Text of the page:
“We don’t discuss any medical-related issues about a member or a staff person publicly. Medical issues are personal matters,” she added.

However, according to one highly-placed source in the Senate, Wiggins’ situation was being continuously monitored by caucus leadership.

Wiggins joined the Assembly in 2000 and served for several years without any serious incidents. But over at least the last two years, she has become known for odd outburst and sometimes unprofessional behavior, generally blamed on a long-standing but worsening hearing problem. But it wasn’t until last week, Wiggins’ home-town paper, the Press Democrat, reported the issue in detail. “Let’s be clear about something. I don’t want to write about this. Nobody enjoys writing or talking about this,” columnist Paul Gullixson wrote.
On July 18, the Napa County Register said in an editorial that “this year, as Wiggins has appeared at local events, including a fund-raiser for her own campaign coffers, Napa County residents have come away concerned about her well-being. Political officials and constituents, careful to speak off the record, wonder about Wiggins’ conduct.”

That “situation” came to a head just over a year ago when she was caught on tape interrupting Sacramento pastor Robert Jones during a committee hearing on global warming legislation by saying “Excuse me, but I think your arguments are bullshit.”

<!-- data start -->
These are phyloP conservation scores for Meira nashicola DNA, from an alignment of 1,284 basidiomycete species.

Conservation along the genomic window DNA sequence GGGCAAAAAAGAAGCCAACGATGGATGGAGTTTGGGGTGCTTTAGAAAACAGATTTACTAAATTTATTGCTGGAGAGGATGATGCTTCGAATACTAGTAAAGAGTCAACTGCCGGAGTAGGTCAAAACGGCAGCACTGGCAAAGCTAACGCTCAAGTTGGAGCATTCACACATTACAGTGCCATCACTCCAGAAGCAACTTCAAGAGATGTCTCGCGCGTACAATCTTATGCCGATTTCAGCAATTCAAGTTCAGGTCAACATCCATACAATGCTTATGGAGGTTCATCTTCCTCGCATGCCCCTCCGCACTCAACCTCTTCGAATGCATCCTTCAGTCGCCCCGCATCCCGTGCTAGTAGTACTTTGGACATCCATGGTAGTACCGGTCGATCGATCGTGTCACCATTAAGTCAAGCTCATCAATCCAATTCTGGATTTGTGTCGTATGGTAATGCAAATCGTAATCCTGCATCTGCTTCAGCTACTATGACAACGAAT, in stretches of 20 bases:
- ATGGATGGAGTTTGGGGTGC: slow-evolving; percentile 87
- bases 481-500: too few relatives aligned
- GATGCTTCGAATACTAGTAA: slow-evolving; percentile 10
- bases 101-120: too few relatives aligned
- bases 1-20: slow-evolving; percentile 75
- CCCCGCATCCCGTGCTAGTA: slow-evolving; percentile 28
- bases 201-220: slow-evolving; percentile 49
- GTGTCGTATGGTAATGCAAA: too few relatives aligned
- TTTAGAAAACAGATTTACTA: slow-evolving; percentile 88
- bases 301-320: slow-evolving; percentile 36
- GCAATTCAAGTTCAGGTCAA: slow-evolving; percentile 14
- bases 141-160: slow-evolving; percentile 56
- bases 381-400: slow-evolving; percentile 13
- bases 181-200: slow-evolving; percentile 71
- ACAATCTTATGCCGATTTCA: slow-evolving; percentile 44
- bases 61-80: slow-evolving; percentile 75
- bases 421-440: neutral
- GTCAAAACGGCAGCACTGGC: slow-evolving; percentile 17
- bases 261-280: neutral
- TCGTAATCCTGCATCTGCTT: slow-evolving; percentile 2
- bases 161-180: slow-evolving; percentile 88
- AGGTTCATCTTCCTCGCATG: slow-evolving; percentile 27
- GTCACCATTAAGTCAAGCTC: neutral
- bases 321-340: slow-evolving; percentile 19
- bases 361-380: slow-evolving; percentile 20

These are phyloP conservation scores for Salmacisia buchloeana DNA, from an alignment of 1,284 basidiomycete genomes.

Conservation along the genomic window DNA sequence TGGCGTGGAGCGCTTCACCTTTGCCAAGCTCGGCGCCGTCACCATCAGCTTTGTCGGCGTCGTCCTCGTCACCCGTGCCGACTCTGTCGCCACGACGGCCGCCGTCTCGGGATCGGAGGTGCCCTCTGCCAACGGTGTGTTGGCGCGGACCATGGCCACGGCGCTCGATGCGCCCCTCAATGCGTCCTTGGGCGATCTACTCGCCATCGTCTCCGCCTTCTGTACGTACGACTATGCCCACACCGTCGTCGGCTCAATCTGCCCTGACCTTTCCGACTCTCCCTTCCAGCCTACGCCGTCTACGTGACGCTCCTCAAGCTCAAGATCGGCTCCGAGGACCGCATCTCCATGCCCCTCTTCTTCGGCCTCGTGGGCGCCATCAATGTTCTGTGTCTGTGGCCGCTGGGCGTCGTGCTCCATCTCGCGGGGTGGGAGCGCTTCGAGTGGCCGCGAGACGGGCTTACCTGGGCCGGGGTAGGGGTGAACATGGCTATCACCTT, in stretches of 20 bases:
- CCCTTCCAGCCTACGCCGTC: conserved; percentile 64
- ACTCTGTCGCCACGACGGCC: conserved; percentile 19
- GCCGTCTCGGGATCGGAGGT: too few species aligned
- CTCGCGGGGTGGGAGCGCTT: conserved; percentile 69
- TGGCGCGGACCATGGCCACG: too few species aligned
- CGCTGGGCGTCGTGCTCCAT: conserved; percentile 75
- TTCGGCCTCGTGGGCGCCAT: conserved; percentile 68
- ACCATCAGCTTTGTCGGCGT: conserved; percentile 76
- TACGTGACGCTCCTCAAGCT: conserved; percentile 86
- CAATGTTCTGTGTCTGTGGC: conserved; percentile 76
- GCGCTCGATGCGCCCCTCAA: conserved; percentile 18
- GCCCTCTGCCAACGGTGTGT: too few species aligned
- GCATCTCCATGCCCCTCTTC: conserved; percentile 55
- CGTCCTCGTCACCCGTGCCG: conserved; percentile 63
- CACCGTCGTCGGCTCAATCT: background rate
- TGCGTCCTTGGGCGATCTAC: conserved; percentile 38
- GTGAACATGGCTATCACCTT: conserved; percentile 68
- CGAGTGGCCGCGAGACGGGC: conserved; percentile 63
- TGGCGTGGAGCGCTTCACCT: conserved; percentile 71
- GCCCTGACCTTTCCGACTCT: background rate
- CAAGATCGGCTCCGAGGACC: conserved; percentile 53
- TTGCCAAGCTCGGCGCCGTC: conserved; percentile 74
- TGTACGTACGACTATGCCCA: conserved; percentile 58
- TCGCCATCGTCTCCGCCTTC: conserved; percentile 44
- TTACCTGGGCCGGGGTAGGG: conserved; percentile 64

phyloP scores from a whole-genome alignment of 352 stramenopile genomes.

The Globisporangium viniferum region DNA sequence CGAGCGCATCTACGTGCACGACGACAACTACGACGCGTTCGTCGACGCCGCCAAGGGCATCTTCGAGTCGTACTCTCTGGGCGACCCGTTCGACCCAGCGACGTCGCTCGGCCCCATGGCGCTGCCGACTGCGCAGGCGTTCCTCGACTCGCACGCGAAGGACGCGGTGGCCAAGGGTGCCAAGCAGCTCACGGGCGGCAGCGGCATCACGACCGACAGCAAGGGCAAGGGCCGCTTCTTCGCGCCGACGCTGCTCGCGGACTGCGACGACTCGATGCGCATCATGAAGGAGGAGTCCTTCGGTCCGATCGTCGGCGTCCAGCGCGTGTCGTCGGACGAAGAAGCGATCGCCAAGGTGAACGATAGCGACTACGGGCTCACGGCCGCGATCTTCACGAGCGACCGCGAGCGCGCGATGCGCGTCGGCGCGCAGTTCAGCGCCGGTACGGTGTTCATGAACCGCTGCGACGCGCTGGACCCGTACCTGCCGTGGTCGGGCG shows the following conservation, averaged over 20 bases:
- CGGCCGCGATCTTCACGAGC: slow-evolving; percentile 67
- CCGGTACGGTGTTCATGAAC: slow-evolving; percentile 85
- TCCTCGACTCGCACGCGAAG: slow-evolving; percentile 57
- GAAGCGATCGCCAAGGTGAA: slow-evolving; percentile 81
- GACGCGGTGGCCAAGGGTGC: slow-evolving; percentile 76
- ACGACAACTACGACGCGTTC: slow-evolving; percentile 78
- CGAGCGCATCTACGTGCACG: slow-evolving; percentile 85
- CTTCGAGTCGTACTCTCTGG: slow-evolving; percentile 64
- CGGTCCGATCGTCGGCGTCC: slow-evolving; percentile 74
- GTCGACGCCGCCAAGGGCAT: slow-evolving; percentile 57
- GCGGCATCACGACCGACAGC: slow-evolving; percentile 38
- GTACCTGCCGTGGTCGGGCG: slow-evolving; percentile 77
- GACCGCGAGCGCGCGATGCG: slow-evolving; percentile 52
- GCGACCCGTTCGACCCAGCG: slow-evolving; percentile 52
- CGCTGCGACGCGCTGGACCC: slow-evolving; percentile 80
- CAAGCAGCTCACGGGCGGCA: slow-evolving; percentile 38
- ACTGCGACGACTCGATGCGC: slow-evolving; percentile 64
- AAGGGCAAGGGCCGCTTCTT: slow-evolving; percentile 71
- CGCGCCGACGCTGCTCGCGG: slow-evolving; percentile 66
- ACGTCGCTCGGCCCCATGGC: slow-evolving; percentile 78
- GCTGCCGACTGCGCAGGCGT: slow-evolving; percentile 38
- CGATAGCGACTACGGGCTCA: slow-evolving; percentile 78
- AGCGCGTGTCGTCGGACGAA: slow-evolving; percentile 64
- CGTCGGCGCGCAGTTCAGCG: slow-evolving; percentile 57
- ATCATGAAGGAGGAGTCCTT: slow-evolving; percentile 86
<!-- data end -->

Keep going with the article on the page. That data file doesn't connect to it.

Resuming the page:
The widely-reported remark prompted a series of stories in the Press Democrat that detailed Wiggins’ “inappropriate comments, displays of temper and the need to speak from prepared scripts.”

Wiggins is the latest in a series of lawmakers who, suffering illness or debilitation, have been protected by their staffs. Unlike reporters and staff members, however, political rivals sometimes are only too happy to refer to the illness.

A recent example of a legislator who did disclose health problems in detail was Sen. Jenny Oropeza, D-Long Beach, who survived a bout of cancer while in the Assembly in 2004 and 2005. About the same time, freshman Assemblyman Mike Gordon was dying of a brain tumor. At the time, reporters complained that Gordon’s staff imposed a media blackout, though his illness progressed so quickly he died only three months after diagnosis.

“When Jenny was sick and diagnosed with cancer, we put out a press release saying what happened and what the diagnosis was,” said Ray Sotero, her longtime press spokesman. “It’s still on our website. A year later when she got out of chemotherapy, we put up a press release on that. We were always up-front about her status.”

But Oropeza’s case may also serve as an example for why it can be dangerous to be “up-front” about an illness.